Posted on May 19, 2022

In Case You Missed It: Seminal RCTs Changing Clinical Practice Guidelines 

Philip Schoenfeld, MD, MSEd, MSc (Epi)

Chief (Emeritus)-Gastroenterology Section, John D. Dingell VA Medical Center, Detroit, MI

Welcome to a new series, In Case You Missed It, which will summarize landmark randomized controlled trials (RCTs) from the past 3-5 years that impact clinical practice guidelines. Consistent with our mission at Evidence-Based GI, summaries will focus on RCTs published in non-GI journals (e.g., New England Journal of Medicine, JAMA, Annals of Internal Medicine, etc.) and provide structured abstracts about study design and results. 

 As I noted in my introductory editorial from October 2021, Evidence-Based GI is a work in progress where the content may change over time. This new series arose because our Associate Editors wanted to highlight seminal RCTs that changed recent clinical practice guidelines, regardless of whether or not they were published in the past 12 months. Emphasizing this research is worthwhile since compliance with clinical practice guidelines is often sub-optimal. For example, Dr. Swati Patel’s summary of the ground-breaking PLCO study reminds us that average-risk individuals with 1-2 non-advanced adenomas have similar risk of colorectal cancer (CRC) as average-risk individuals with no adenomas.1 This study, which was published in JAMA in 2018, was critical to the 2020 US Multi-Society Task Force on CRC recommendation that extended surveillance intervals from 5-10 years to 7-10 years among average-risk individuals with 1-2 non-advanced adenomas.2  Yet, multiple studies show that endoscopists frequently recommend intervals shorter than 5 years for these individuals.3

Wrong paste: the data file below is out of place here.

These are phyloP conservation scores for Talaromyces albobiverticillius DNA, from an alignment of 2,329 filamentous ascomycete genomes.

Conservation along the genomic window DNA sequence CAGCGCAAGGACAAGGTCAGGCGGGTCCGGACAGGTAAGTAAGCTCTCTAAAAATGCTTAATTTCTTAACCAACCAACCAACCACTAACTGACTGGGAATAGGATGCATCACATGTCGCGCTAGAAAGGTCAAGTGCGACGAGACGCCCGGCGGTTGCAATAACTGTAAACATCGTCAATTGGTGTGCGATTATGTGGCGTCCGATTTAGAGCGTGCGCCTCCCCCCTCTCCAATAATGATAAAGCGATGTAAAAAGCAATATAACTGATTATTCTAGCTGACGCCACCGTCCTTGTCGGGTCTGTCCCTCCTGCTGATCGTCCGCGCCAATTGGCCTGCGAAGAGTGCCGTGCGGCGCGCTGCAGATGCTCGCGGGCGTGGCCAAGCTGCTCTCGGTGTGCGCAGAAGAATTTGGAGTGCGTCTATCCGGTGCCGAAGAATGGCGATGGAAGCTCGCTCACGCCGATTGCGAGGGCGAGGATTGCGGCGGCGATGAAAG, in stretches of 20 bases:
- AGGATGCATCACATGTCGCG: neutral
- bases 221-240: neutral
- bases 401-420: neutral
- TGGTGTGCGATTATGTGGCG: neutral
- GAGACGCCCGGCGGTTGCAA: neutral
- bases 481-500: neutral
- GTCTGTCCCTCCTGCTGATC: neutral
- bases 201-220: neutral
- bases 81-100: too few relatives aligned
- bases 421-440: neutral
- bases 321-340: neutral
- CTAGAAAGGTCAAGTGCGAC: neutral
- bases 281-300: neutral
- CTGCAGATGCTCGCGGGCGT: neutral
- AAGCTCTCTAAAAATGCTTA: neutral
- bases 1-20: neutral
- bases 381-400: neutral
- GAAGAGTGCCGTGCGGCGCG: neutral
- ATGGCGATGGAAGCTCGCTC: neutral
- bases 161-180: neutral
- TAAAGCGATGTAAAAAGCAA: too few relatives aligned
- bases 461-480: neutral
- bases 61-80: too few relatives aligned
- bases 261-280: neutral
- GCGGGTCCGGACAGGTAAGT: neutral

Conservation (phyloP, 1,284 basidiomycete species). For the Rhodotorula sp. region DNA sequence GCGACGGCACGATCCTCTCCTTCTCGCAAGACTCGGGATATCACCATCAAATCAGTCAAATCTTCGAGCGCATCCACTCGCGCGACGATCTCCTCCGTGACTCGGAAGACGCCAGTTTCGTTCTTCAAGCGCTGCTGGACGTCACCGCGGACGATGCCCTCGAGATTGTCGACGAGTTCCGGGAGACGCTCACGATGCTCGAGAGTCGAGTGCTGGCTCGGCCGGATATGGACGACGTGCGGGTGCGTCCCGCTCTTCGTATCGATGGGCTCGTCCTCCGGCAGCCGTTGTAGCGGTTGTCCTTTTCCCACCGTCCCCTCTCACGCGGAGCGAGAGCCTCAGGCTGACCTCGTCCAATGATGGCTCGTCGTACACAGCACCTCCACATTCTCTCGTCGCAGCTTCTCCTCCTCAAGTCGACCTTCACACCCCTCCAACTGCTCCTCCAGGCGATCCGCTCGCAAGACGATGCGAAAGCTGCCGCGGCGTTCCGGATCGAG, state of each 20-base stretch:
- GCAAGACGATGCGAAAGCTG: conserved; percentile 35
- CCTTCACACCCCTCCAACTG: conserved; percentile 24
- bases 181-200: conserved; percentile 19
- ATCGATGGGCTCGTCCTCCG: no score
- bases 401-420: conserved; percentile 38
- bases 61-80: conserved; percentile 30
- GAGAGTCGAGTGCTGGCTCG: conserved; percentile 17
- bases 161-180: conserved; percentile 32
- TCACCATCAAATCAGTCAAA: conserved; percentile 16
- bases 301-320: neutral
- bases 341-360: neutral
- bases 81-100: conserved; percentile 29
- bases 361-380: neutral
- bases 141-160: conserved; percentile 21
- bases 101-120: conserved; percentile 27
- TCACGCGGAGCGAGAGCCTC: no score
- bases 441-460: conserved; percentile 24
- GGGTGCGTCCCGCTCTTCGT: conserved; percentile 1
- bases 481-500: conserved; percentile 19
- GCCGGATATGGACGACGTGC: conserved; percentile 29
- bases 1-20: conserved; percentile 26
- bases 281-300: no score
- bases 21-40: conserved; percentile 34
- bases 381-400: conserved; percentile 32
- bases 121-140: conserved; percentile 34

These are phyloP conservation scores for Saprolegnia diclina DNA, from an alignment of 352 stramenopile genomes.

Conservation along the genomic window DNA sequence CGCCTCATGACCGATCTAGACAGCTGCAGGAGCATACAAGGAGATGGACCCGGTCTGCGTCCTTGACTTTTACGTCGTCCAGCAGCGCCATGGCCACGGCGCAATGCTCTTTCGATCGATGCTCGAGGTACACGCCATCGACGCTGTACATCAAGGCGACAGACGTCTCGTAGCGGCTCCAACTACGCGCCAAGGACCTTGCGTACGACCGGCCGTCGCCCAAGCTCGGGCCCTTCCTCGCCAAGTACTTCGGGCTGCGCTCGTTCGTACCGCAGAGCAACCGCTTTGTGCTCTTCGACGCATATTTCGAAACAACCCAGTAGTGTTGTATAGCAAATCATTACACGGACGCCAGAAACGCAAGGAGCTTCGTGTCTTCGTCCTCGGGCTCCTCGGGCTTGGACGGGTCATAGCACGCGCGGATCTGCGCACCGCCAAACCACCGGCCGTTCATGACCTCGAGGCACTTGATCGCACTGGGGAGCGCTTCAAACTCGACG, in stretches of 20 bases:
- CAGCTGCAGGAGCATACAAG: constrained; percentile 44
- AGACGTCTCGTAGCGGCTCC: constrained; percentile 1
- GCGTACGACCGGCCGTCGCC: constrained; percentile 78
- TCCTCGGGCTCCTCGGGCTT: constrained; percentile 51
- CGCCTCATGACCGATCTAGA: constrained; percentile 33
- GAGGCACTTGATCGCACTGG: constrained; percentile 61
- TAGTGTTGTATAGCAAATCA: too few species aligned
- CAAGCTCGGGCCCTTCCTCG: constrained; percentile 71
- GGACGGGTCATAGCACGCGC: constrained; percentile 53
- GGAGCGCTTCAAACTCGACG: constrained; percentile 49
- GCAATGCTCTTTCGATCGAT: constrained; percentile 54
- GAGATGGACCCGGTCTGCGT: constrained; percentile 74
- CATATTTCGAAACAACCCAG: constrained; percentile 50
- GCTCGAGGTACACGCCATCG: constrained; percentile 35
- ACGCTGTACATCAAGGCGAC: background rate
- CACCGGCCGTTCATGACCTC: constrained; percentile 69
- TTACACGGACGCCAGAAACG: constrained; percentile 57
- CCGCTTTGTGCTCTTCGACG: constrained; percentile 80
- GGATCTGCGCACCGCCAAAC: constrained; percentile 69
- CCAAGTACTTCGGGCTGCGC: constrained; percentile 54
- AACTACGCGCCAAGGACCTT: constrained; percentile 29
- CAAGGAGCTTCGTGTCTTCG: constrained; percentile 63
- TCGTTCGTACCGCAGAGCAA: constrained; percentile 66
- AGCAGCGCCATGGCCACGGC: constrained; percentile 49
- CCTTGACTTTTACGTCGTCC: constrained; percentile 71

Although strong guideline recommendations should be applied to most patients, we also recognize that mindless application of RCT results to patient care is sub-optimal or even harmful. Thus, appropriate application of evidence-based medicine (EBM) recognizes the importance of the other “EBM”: experience-based medicine. Therefore, these summaries provide standardized commentary, including sections such as “Caution,” which discusses study limitations, as well as “My Practice,” which describes how our Associate Editors combine evidence and experience to the treatment of individual patients.   

 We continue to make adjustments in format and presentation. Over the past 3 months, Joseph Sleiman, MD, our Associate Editor for Social Media, has expanded our outreach with weekly tweetorials. We’re reaching out directly to GI fellows and GI fellowship program directors since Evidence-Based GI is a great resource for their journal clubs. I continue to welcome your comments and feedback and thanks for reading.  


  1. Click B, Pinsky PF, Hickey T, Doroudi M, Schoen RE. Association of Colonoscopy Adenoma Findings with Long-Term Colorectal Cancer Incidence. JAMA 2018; 319: 2022-31.  
  2. Gupta S, Lieberman D, Anderson JC, et al. Recommendations for Follow-Up After Colonoscopy and Polypectomy: A Consensus Update by the US Multi-Society Task Force on Colorectal Cancer. Am J Gastroenterol 2020: 115: 415-34. 
  3. Petros V, Tsambikos E, Madhoun M, Tierney B. Impact of Community Referral on Colonoscopy Quality Metrics in a Veterans Affairs Medical Center. Clin Translational Gastroenterol 2022; 13: 1-9. Schoenfeld May Editorial

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